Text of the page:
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Global issue 12

commonwealth network Inbox AU’s first female leader takes office Will and Kate tour the Pacific On 15 October, following a ceremony ed Ping’s candidacy, while the Anglophones, at the headquarters of the African Un- led by members of the Southern African ion (AU) in Addis Ababa, Nkosazana Development Community, backed Dlamini- The Duke and Duchess of Cambridge ar- Dlamini-Zuma, South Africa’s former Zuma. There was widespread discontent rived in Singapore on 9 September, at the home affairs minister, took up her post as with South Africa for breaking the unwritten start of their nine-day tour of Asia and the chairperson of the AU Commission. She convention that the five largest contributors South Pacific to celebrate the Queen’s Dia- is the first female leader of the continental to the AU budget (Nigeria, Egypt, Libya, mond Jubilee. The tour included Malaysia, body, which was originally founded as the Algeria and South Africa) should not contest Solomon Islands and Tuvalu. Organisation of African Unity in 1963. the Commission’s highest office. The couple met Singapore’s President Tony Dlamini-Zuma was elected to the position After healing the rifts caused during the Tan Keng Yam and Prime Minister Lee Hsien in July following a bruising two-round con- election process, Dlamini-Zuma will have Loong. In a short speech at the official presi- test against the outgoing chairman, Jean Ping to turn her attention to key security issues, dential residence, William paid tribute to his of Gabon. The election divided the continent including Mali, Somalia, the Democratic grandmother, ‘Her service has not just been largely along language lines: the francoph- Republic of Congo and the simmering ten- to the peoples of her realms, but to the whole one states plus Nigeria and Ethiopia support- sions between Sudan and South Sudan. Commonwealth family, of which Singapore is such an important member.’ The Duchess gave her first official speech on foreign soil while visiting a hos- pice in Malaysia, their second stop on the tour. In her address, the duchess said she had learned the importance of the care pro- vided by such centres through her role as patron of East Anglia’s Children Hospices. ‘With effective palliative care, lives can be transformed. Treatment, support, care and advice can provide a lifeline to families at a time of great need.’ Institutions dedi- cated to providing palliative care treatment for those with terminal illnesses are rare in Malaysia and across the Far East. While in Malaysia, they attended a state dinner hosted by the head of state and ex- Dlamini-Zuma was elected as the head of the African Union in July plored the Borneo rainforest before being greeted by Pacific warriors at their third The Gambia halts death row executions ited the capital of Honiara, where William-stop in Solomon Islands. The couple vis played football with a group of local chil- Following the executions of nine death row crime rate, in which case the moratorium dren and Kate met local women working to prisoners, President Yahya Jammeh of The would be indefinite, or an increase in vio- help address gender inequality in the coun- Gambia has suspended any further execu- lent crime rate, in which case the morato- try. In their final stop, the tiny island state tions of death row inmates. In a statement on rium will be lifted automatically.’ Another of Tuvalu, the couple were presented with 15 September, Jammeh said he was respond- 37 inmates remain on death row. a number of gifts, including woven mats, ing to ‘numerous appeals’ from governmen- Senegal formally protested to The fans and models of a traditional house vil- tal and human rights organisations, including Gambia about the execution of two of its lage and canoe. the African and European Unions, the Com- citizens and demanded that the life of a monwealth and Amnesty International. third Senegalese death-row prisoner be The executions, which were confirmed spared. A Gambian opposition political by the government on 27 August and in- group, the National Transitional Council cluded one woman and two Senegalese na- of The Gambia, based in the Senegalese tionals, were the first in The Gambia in 27 capital of Dakar, told the BBC that they years. It is unknown for what crimes they intended to create a government in exile were executed, although three of the pris- with an aim to see the end of Jammeh’s oners were believed to have been sentenced ‘dictatorship’. for treason. Jammeh had vowed in August Jammeh’s human rights record has often to clear death row by mid-September, and been criticised by international organisations, declared in his recent statement that the sus- with particular concerns over press freedom. pension of executions could be temporary. The death penalty in The Gambia was abol- According to Reuters, the president’s ished under former president, Dawda Ja- statement said, ‘What happens next will wara, but was reinstated in 1995 shortly after be dictated either by a declining violent Jammeh seized power in a military coup. 76 lwww.global-briefing.org fourth quarter 2012global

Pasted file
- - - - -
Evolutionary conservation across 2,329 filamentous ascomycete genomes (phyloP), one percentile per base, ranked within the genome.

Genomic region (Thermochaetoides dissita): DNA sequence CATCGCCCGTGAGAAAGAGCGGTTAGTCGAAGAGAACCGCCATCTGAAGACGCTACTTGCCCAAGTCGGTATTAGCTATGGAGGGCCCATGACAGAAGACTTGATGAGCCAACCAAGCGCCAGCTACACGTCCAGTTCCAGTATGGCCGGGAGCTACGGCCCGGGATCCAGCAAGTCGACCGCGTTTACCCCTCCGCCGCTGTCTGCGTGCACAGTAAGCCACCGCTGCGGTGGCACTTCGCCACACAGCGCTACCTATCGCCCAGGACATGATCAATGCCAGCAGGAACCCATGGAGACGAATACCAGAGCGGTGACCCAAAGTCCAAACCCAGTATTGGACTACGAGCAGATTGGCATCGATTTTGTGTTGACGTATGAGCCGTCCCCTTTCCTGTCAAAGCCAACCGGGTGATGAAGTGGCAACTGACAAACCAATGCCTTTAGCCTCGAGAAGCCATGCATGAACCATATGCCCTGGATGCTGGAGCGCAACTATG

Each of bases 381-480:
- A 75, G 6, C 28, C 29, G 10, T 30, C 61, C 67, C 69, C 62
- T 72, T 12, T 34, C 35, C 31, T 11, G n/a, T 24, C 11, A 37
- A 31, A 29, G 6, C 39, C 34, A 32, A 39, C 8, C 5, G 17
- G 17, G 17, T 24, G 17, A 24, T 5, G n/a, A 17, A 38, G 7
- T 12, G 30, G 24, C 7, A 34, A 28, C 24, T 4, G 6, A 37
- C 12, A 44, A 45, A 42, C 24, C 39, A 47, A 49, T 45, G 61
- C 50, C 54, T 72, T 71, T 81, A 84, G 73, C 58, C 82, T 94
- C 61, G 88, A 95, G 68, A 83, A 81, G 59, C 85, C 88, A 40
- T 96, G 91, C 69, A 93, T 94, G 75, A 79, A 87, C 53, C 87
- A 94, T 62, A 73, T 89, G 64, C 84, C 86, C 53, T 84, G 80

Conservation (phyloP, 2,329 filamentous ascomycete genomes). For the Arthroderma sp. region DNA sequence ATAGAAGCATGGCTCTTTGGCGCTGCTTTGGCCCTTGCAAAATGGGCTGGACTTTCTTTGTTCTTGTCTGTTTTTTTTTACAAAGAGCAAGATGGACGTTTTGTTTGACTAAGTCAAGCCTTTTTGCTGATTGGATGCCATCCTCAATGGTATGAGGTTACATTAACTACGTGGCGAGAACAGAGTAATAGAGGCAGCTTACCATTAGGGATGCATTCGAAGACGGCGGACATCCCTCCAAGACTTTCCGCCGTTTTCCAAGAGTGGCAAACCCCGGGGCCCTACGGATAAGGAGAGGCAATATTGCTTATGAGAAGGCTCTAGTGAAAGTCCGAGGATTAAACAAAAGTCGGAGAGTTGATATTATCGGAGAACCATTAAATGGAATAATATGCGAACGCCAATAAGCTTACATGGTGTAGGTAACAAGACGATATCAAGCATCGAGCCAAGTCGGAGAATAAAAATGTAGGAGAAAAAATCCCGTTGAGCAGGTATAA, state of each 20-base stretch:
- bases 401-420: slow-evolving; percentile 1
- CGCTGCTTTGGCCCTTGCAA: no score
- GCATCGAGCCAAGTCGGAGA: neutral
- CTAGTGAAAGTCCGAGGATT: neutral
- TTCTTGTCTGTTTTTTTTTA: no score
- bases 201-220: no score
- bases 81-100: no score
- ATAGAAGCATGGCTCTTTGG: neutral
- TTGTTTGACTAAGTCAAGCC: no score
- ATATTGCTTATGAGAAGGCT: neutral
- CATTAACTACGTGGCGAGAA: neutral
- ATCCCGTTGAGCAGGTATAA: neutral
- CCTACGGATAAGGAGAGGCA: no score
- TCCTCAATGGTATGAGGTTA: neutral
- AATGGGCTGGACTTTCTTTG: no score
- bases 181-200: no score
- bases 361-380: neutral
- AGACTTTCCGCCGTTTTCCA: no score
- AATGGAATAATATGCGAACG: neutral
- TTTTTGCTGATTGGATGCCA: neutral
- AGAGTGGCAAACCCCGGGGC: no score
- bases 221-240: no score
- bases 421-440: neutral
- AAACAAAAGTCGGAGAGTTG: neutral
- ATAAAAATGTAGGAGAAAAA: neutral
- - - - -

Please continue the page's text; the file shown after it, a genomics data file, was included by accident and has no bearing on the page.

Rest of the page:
Global issue 12
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